These rules were originally in an old (1980-ish, I think) Prince August catalogue. I spent a long time tracking them down again- even at Prince August I couldn't get a copy, mainly because no-one could remember them, or where to find them. Finally a friend that had "dropped off the face of the earth" resurfaced, and, when questioned, revealed that he still had the catalogue. I persuaded him to make me a photocopy of the relevant pages. The page below is merely a neatened version of those rules, without any alterations (except to correct one or two spelling mistakes), which I've posted here with permission of Michael O'Brien of Prince August.
For those who don't now, Prince August is an Ireland-based company who sell all the neccessary bits and bobs (moulds, tools and metal) to cast your own figures. The figures range from 25mm Ancient and Medieval figures through to Napoleonics and Fantasy. There are also 40mm and 54mm figures, chess sets and Nativity sets. As an added bonus, they also sell a number of very nice pre-cast figures Tolkien's Middle Earth. These are scaled at 32mm.
Fantasy Wargame Rules
This is a simple set of rules for fantasy wargaming. Anyone unfamiliar with wargames rules should not be put off; the concepts may seem difficult, but are, in fact, easily picked up if you take them one by one and play them out as you go:
First, select your army - from the Army Lists below, or one of your own composition. Then lay out the field of battle on a scale of 1" to 25 yards (1mm = 1 metre), using miniature trees to represent woods, areas of green or blue cloth to represent marshes and rivers or lakes, model buildings and model hills.It is suggested that one player lays out the battlefield and his opponent chooses which edge to start from. It should be at least 3'*3' (1 metre* 1 metre). Now both players lay out their troops within 6"" of their edge of the board.
Table i: Sequence of play
|(a)||Both players write new orders, rally troops.|
|(b)||Both players move each unit according to orders.|
|(c)||Combat: Missile fire
Mind combat and magic
|(d)||Morale: Check morale and move units accordingly.|
|(e)||Movement 2: Move any or all units again 2" or 3"|
For each unit of his on the board both players must write orders, corresponding to what he wants each unit to do in the course of the battle. A unit without orders cannot move. A unit cannot receive new orders unless it has a leader with it. All units must follow orders.
Once this has been done both players simultaneously move their units according to their orders. Every unit may move, each only as far as their movement allowances permit (see Table ii), e.g. Dwarves can move up to 6" normally without armour, 4½" uphill and only 3" in thick woods or snow.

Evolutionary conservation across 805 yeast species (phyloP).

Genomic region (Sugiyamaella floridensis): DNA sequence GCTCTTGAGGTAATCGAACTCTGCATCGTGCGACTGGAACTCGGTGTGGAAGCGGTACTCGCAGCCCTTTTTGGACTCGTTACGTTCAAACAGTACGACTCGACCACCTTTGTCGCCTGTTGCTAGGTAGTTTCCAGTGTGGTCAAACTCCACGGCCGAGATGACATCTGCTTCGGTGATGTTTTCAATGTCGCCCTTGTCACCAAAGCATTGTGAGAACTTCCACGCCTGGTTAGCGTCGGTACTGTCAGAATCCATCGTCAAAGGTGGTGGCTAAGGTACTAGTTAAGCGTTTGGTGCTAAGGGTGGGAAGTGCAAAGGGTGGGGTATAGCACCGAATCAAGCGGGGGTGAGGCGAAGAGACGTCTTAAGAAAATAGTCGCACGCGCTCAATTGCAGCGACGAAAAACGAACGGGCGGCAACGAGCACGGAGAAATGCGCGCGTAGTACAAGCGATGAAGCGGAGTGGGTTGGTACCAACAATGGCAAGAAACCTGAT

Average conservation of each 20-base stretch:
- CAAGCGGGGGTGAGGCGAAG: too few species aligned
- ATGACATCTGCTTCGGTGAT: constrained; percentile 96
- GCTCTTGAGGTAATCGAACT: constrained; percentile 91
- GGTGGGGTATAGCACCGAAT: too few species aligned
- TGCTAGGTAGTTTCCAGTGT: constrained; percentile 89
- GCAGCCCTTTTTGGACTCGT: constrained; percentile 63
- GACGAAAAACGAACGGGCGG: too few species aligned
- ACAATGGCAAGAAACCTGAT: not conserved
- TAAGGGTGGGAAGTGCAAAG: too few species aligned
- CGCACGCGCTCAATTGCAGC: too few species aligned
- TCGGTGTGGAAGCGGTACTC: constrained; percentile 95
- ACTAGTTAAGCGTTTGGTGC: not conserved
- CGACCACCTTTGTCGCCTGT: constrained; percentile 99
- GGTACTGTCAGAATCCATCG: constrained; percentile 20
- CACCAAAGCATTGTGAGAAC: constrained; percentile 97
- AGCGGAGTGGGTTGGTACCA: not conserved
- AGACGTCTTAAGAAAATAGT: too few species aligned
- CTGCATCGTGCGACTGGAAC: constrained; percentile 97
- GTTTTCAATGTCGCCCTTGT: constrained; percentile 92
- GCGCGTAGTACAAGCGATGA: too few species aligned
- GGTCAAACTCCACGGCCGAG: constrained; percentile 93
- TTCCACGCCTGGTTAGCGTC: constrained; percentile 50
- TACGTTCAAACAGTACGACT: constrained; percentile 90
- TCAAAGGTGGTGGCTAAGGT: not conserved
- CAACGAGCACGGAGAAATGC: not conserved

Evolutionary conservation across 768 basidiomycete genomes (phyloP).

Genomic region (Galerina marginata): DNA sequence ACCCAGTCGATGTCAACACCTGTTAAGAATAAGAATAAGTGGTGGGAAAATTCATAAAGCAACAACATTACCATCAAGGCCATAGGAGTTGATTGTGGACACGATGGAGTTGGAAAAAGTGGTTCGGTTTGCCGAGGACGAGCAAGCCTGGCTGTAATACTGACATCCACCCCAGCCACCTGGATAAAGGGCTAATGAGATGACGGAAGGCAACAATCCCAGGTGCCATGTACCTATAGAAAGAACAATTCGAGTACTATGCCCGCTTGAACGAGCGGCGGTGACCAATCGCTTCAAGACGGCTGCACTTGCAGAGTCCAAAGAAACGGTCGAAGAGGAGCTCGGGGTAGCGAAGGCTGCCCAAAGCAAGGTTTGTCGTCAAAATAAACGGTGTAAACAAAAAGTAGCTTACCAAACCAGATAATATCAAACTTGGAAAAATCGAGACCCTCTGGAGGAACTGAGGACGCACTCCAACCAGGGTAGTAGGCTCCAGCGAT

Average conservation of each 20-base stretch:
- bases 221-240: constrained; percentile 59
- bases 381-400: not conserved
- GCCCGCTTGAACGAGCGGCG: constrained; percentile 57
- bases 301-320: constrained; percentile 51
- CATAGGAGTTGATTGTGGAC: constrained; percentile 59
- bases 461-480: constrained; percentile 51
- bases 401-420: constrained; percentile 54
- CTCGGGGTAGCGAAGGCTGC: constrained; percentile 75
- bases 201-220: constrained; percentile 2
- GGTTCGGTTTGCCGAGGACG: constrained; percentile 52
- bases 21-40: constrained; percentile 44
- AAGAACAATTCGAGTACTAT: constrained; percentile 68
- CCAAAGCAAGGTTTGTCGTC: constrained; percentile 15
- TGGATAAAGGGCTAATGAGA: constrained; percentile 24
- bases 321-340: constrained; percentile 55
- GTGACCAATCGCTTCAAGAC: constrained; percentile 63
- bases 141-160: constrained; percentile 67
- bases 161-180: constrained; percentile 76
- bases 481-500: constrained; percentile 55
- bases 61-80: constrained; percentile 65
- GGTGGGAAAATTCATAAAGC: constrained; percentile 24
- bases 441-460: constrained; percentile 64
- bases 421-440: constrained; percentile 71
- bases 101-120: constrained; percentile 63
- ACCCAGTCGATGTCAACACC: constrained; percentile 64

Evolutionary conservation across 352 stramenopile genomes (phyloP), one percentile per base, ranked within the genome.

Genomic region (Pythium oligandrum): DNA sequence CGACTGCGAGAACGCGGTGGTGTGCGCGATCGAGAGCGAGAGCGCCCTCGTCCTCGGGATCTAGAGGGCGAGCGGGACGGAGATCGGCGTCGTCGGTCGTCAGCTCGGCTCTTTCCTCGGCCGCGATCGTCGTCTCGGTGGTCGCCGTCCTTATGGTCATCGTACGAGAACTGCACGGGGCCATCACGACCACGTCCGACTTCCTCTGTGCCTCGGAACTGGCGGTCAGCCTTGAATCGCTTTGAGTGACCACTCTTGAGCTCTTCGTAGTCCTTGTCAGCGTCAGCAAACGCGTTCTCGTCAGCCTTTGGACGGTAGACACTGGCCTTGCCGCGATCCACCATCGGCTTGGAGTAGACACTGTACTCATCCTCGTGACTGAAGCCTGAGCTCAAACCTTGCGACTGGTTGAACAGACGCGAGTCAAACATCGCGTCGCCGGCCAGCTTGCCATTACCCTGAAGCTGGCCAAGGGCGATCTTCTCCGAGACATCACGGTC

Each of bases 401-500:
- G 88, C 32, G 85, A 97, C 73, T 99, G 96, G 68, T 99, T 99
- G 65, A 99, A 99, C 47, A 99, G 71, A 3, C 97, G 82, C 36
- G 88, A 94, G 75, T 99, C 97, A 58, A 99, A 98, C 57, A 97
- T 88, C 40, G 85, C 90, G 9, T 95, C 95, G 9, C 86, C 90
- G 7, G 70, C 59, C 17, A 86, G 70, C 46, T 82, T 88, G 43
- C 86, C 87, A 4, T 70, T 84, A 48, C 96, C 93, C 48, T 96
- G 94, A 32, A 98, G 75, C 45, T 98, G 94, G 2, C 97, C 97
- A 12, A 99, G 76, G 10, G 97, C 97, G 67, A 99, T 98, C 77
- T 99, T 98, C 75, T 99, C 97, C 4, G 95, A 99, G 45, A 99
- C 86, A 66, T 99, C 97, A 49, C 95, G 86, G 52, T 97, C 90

Table ii: Movement
|All short-legged creatures, orcs, Dwarves, Undead||4"|
|Men, man-sized creatures||6"|
|Armoured cavalry, Giants||9"|
|Birds, Flying carpets, etc.||24"|
When two opposing units come to base-to-base contact or within missile range, combat may occur.
(a) Find the 'weapon factor' for the attacking unit (see Tables iii and iv)
(b) Add or subtract from this number the 'modifiers' shown in Table v. The 'random factor' is determined by rolling one die; if the result is a 1, the factor is +2. A 2 = +1, 3 or 4 = +0, 5 = -1 and 6 = -2.
(c) Finally total up the number of figures in base to base contact with the enemy unit. Refer to table vi and where the row corresponding to your final weapon factor crosses the column corresponding to the number of figures in contact you will find the number of casualties in men or monsters inflicted upon the enemy. For every 10 casualties, remove 1 figure from the uit while taking a note of the remainder for the next round of combat
For missile fire, do exactly the same process, remembering that only targets that can be seen and are in range can be fired at, and that none of the unit must be in base-to-base contact to fire. Units can only attack to the front. Missile weapons always attack first. No unit may fire at any enemy unit in base-to-base contact or melee with friendly troops. In the first round of hand-to-hand combat between units, missile weapons fire first; otherwise long weapons (pikes, lances) get first attack. In the second or later rounds of melee, missile weapons cannot be used, long weapons attack last and all other types attack simultaneously.
Once all combat has taken place, magic spells are cast and mind combat if any resolved (see below).
Table iii: Weapon factors
|Spears, clubs, pikes||2|
|Swords, maces, etc.||1|
|2-handed weapons, lances||4|
Table iv: Missile factors
|Slings, or, goblin and short bows||1||6"|
Table v: Combat modifiers
|1||=+2-1 vs armour + w cavalry|
|2||=+1-1 vs shields + w ranks|
|5||=-1-vs behind obstacle +1 vs rear|
|6||=-2+1 w long weapon from behind defence|
At the end of all combat, any unit must, at the opponent's request, take a morale check. This is to determine whether the unit still has the courage to fight or simply decides to run away.
Roll two dice and add or subtract from this total the morale factors for that unit (see table vii). If in contact with an enemy unit, the enemy unit must also take a morale check.